I was young and idealistic then and shuddered at the thought of trying to minister with that kind of pressure. Now I am old and realistic and I realize that such pressure is self-imposed and arises from unbelief. I am not suggesting that I am in any way above those temptations. Rather, I am saying that they are temptations to sin and must be fought vigorously.

You also distance yourself from the “insensitive presentations and even coarse language” of some bloggers who have raised concerns similar to your own. I agree with you that some of the things that have been written on blogs have been over-the-top and are regrettable. But one thing that can be said about the bloggers who have done this–they signed their names to what they wrote. Some have readily provided substantial documentation for claims they have made. They didn’t shoot from the shadows.

You obviously wrote this letter because you believe that in doing so you are bringing to light some serious problems in our SBC seminaries. The kinds of things that you mention ought to be addressed and not swept under any rug. What you have also unwittingly done is to display a far more urgent and serious problem than concerns me greatly. Simply stated, it is this: our future generations of pastors are being trained by professors who care more about their salaries than they do God’s truth and honor! That, my brother or sister, is a problem of staggering magnitude.

I trust that you are in the minority among our Southern Baptist professors. You write, however, as if you would have us believe that that is not the case. I hope you are wrong. I hope that most of the professors whom we are employing to teach future pastors are made of stronger stuff than either to turn a blind eye to serious problems or to address them from the cover or anonymity.

You make this appeal to your readers:

My prayer is that you will consider whether the message is true rather than the praiseworthiness of the messenger…. I hope you likewise will not turn a deaf ear to me and other seminary professors who might find the courage to speak up.

If your message is true, then sign your name to it. It is hard to imagine a servant of the crucified Savior being unwilling to endure repercussions for speaking the truth openly in pursuit of His glory and honor. Follow the Scripture that you teach. Be an example to your students and your fellow Southern Baptists in demonstrating how to handle such serious matters in a biblical way.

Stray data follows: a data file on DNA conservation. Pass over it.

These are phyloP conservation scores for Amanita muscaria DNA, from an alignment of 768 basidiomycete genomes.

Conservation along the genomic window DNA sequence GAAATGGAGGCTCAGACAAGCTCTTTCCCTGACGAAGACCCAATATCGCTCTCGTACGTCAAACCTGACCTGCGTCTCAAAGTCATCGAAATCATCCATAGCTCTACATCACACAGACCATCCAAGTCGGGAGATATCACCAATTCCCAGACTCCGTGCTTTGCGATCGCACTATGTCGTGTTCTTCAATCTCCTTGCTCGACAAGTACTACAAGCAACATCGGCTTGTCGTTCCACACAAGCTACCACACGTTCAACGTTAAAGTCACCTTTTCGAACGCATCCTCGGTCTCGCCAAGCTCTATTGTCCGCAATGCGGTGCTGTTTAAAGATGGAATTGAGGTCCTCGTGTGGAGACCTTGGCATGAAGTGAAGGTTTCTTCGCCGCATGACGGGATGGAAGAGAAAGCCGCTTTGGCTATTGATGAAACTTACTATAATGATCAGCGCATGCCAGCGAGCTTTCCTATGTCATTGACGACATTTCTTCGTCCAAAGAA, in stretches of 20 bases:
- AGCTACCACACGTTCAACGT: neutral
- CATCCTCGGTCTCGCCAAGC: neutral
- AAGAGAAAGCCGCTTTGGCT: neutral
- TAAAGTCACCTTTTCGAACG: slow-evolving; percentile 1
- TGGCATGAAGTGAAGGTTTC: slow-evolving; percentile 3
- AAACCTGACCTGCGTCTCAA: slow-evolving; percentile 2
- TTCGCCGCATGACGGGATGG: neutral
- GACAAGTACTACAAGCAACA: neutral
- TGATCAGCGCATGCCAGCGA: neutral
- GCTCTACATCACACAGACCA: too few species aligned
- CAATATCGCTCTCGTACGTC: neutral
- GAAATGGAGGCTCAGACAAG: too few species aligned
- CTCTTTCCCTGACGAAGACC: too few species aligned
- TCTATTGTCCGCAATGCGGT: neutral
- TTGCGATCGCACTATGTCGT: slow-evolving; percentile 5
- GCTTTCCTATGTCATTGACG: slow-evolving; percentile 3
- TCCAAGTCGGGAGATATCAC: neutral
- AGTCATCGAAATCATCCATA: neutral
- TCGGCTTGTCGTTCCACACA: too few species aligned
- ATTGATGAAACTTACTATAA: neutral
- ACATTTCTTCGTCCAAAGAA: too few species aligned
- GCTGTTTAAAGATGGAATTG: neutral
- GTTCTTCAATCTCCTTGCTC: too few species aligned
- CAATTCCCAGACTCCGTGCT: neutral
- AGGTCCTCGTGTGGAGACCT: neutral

Finally, I assure you, I and others will not turn a deaf ear to you and your colleagues if you ever do find the courage to speak up about sinful matter
s that need to see the light of day. Keep looking for such courage. Thus far, it has eluded you.

Tom Ascol has served as a Pastor of Grace Baptist Church in Cape Coral, FL since 1986. Prior to moving to Florida he served as pastor and associate pastor of churches in Texas. He has a BS degree in sociology from Texas A&M University (1979) and has also earned the MDiv and PhD degrees from Southwestern Baptist Theological Seminary in Ft. Worth, Texas. He has served as an adjunct professor of theology for various colleges and seminaries, including Reformed Theological Seminary, the Covenant Baptist Theological Seminary, African Christian University, Copperbelt Ministerial College, and Reformed Baptist Seminary. He has also served as Visiting Professor at the Nicole Institute for Baptist Studies at Reformed Theological Seminary in Orlando, Florida. Tom serves as the President of Founders Ministries and The Institute of Public Theology. He has edited the Founders Journal, a quarterly theological publication of Founders Ministries, and has written hundreds of articles for various journals and magazines. He has been a regular contributor to TableTalk, the monthly magazine of Ligonier Ministries. He has also edited and contributed to several books, including Dear Timothy: Letters on Pastoral Ministry, The Truth and Grace Memory Books for children and  Recovering the Gospel and Reformation of Churches. He is also the author of From the Protestant Reformation to the Southern Baptist ConventionTraditional Theology and the SBC and Strong and Courageous. Tom regularly preaches and lectures at various conferences throughout the United States and other countries. In addition he regularly contributes articles to the Founders website and hosts a weekly podcast called The Sword & The Trowel. He and his wife Donna have six children along with four sons-in-law and a daughter-in-law. They have sixteen grandchildren.